Meet Your Friendly Neighborhood (Well, Community-Based, Anyway) Spider-Man As you may have heard, there's a new Spidey in town, sort of. Peter Parker: Out. In: The equally alliterative Miles Morales.

Meet Your Friendly Neighborhood (Well, Community-Based, Anyway) Spider-Man

Marvel Comics
Peter Parker is dead. Enter: An equally alliterative Miles Morales, the new face of Ultimate Spider-Man
Marvel Comics

... And when we say "community-based," we technically mean Community-based. As in the NBC sitcom. Starring, among others, Donald Glover.

Who, you may recall, was the subject of a social media campaign last year. Twitter users busted out the hashtag #donald4spiderman to encourage Hollywood to cast him as Peter Parker in the reboot of the Spider-Man film franchise. (We covered that campaign in this admittedly discursive post last year — scroll down, waaaaay down, past all that pontificating about what Twitter is "for.")

He lost out to a lanky, albeit endearingly sincere, Brit, but Glover's comic-book story didn't end there.

Let's back up: We've discussed the Ultimate line of Marvel comics before — a wholly separate, alternate universe launched in 2000 with the goal of updating familiar Marvel characters "for the 21st century." The two universes exist side-by-side.

In the mainstream Marvel Universe, Peter Parker is still the web-swingin'-est, listen-bud-he's-got-radioactive-blood-iest arachnid-themed hero going.

But last month, in the Ultimate universe, Peter Parker died.

Today, in the pages of Ultimate Comics Fallout #4, a new guy steps into the Spidey-suit. This kind of thing goes on rather a lot, in comics.

But the reason you've already heard about it — the reason USA Today covered it, and the New York Times interviewed author Brian Michael Bendis — is because, even in this offshoot fictive universe, Spider-Man is Marvel's flagship character.

And the guy taking over? Is a kid of mixed African-American/ Latino descent named Miles Morales.

Who, not for nothin', just so happens to look a lot like ... well, here's what Bendis said yesterday to the New York Times Arts Beat blog:

"I'm a huge 'Community' fan," Mr. Bendis said, "and I went: 'Why couldn't [Glover] be Peter Parker? He'd be a great Peter Parker.' Then I realized I was working on that project already. And I realized we were doing the right thing."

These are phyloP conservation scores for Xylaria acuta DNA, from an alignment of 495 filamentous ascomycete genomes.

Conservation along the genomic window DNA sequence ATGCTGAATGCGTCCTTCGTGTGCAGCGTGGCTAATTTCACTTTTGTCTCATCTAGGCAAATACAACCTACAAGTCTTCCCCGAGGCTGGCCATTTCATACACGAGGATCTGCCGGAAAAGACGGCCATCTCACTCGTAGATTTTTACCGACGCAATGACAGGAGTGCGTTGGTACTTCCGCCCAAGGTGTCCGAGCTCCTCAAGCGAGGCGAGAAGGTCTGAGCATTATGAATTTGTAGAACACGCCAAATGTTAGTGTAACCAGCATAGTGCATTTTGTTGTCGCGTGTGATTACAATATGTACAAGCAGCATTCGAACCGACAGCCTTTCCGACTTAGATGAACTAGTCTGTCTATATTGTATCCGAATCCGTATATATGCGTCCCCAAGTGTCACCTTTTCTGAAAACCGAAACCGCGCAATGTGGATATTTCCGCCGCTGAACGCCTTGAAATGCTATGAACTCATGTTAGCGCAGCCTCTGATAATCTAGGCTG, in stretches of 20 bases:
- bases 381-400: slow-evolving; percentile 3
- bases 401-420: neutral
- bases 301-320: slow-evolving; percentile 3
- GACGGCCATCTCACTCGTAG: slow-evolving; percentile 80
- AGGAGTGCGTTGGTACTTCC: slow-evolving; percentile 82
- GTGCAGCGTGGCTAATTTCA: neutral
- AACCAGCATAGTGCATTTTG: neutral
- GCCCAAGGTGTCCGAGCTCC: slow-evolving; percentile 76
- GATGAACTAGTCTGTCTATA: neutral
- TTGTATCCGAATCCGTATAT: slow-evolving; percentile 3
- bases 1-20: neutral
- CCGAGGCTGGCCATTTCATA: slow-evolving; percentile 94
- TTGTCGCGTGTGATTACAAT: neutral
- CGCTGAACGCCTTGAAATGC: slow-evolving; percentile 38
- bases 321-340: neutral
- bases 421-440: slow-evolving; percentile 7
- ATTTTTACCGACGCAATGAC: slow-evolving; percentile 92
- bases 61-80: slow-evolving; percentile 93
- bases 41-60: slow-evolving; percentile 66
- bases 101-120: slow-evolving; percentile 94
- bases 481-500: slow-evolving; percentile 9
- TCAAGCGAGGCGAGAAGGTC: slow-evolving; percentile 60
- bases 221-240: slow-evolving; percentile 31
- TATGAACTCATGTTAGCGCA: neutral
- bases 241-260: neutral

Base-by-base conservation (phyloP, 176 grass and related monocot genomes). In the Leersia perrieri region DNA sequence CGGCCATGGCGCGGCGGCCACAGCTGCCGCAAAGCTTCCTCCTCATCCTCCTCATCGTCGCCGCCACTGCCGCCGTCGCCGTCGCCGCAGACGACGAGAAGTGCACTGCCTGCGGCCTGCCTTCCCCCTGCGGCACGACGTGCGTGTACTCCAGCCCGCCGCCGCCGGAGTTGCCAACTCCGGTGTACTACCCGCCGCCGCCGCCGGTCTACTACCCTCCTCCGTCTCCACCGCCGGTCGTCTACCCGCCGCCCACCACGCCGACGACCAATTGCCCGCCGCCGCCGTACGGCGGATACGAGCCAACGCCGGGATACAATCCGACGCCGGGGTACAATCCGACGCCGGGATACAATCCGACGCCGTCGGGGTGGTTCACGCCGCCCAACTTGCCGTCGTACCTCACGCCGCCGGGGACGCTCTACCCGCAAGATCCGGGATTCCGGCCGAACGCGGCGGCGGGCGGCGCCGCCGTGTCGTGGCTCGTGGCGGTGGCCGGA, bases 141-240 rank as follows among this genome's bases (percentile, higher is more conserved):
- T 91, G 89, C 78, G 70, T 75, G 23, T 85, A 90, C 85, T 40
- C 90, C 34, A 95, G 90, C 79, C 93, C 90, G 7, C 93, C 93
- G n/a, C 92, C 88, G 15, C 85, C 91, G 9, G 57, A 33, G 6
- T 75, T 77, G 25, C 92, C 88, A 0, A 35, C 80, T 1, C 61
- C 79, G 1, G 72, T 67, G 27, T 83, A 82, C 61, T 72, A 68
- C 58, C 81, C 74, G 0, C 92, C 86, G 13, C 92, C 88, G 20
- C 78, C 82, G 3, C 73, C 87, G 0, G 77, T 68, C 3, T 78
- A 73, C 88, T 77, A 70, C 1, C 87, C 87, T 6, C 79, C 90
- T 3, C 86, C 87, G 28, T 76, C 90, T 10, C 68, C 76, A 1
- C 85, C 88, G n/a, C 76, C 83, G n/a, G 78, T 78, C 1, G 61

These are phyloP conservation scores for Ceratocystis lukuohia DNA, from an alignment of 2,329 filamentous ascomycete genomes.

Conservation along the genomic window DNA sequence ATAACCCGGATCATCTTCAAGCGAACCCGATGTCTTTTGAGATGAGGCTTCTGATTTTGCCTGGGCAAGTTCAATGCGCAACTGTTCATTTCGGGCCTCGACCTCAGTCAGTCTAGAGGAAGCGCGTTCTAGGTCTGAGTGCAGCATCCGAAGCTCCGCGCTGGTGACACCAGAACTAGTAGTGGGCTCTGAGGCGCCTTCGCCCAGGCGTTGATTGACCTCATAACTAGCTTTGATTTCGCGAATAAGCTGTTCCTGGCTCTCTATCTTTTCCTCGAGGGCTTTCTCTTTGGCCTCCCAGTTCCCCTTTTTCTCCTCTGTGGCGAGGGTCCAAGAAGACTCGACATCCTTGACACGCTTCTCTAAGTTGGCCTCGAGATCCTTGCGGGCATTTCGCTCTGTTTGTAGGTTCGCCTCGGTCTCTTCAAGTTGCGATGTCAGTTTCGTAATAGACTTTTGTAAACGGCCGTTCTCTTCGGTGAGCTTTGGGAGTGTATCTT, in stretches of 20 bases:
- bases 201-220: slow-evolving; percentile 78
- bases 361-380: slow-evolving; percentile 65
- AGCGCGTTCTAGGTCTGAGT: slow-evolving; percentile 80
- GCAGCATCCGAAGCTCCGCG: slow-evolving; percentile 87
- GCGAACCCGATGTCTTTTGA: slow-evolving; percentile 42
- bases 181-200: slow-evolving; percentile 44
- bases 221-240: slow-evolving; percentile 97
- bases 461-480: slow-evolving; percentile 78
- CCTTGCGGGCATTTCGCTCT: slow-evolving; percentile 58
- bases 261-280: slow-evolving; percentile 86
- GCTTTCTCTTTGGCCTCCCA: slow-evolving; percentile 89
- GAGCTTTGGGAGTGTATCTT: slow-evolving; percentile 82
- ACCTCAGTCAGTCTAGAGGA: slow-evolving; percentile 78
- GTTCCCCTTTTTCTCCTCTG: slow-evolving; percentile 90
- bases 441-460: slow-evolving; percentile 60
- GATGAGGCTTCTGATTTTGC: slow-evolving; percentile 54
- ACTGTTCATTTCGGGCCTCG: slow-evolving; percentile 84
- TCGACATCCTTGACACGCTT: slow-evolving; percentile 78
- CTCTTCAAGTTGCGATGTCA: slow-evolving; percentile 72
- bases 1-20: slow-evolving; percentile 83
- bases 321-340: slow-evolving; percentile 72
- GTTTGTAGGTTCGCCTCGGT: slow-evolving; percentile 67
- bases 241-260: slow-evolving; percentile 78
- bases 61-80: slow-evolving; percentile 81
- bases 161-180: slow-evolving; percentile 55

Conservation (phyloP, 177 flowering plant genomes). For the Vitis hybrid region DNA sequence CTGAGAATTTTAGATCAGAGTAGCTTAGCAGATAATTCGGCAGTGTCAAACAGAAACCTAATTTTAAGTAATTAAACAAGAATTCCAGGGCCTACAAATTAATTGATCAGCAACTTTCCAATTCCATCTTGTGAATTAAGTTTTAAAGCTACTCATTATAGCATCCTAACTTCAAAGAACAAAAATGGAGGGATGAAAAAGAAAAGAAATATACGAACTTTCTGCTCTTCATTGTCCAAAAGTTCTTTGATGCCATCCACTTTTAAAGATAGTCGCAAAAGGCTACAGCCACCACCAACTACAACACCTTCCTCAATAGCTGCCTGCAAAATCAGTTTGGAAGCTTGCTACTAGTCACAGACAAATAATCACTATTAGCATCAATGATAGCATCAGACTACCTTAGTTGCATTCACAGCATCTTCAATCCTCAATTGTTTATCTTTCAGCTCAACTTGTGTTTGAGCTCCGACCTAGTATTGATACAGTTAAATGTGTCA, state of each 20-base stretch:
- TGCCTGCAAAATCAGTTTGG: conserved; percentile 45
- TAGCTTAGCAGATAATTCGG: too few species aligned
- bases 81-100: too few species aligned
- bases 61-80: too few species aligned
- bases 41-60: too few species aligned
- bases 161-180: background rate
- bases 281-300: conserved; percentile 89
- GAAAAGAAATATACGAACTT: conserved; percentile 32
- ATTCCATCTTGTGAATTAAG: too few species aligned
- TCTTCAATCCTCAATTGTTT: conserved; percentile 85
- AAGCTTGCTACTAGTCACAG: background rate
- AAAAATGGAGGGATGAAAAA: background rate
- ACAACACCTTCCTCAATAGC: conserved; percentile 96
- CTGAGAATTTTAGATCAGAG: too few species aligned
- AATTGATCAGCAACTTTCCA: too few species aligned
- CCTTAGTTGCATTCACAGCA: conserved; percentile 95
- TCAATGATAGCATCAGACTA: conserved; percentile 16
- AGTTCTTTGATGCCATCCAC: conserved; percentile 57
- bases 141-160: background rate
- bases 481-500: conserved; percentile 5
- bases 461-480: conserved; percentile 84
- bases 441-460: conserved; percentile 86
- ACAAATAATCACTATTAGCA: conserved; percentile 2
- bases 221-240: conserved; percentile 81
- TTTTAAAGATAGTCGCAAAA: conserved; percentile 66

Mr. Bendis said he had also taken a lesson from a black friend who told him that Spider-Man was the only superhero that other children would let him play when he was growing up. "You couldn't see his skin color," Mr. Bendis said the friend told him. "He was any of us, when he was in costume."

"Why Not?" — The Only Question That Matters

It's an outcome with no easily discernible downside: The spandex set gets a jolt of much-needed diversity, which subtly but perceptibly expands the storytelling canvas. Fans of Donald Glover get to see him — or at least a comics-page facsimile thereof — getting his "THWIP" on, in a way. And one vocal subset of comics fans — those who hanker for the comics they read when they were 12 years old, and who thus rail against anything that would alter a character's status quo — can nurse their imagined wounds by reminding themselves that their beloved, OG Peter Parker hasn't gone away.

And it's all because one writer asked himself a question that's still asked all too rarely in the calcified, nostalgia-drunk world of mainstream superhero comics:

"Why not?"

Such a simple question. But when it's asked seriously and thoughtfully, it can change a multiverse.

Why shouldn't Spider-Man be black/Latino? Why couldn't The Atom be Asian-American? A lesbian in the Bat-family? Sure — why should the Bat-family be different than any other family, after all? Heimdall, Guardian of the Bifrost Bridge, played by the preternaturally hot Idris Elba? Well, Why on Midgard not? Samuel Jackson as Nick Fury? Laurence Fishburne as Perry White?

Why not?

Some folk in the comment thread of that USA Today article gamely attempted to mount an anti-Morales position, but those attempts — including, hilariously, the question "Why should white kids not have a comic book hero they can indentify with?" — need to be taken with a fleet of salt trucks. Because come on.

Is is possible to overestimate the significance of this development? If it is, you can count on Marvel to do it: a Marvel press release, in classic Marvel fashion, would have us believe that "pop culture history" is being made today.

Maybe, maybe not. It's much too early to say — though Bendis has promised Morales will stick around for a while.

In Which I Try to Sound Like Tim Gunn, and End Up Closer to Tiny Tim

Haven't had enough Spider-talk? Then you might want to check out this post at the nifty superhero design website Project: Rooftop, in which I and several comics/costume-obsessed colleagues critique various Spider-Man costumes through the ages — including the redesigned Ultimate Spider-Man suit that Morales will be sporting in the months (...years?) to come.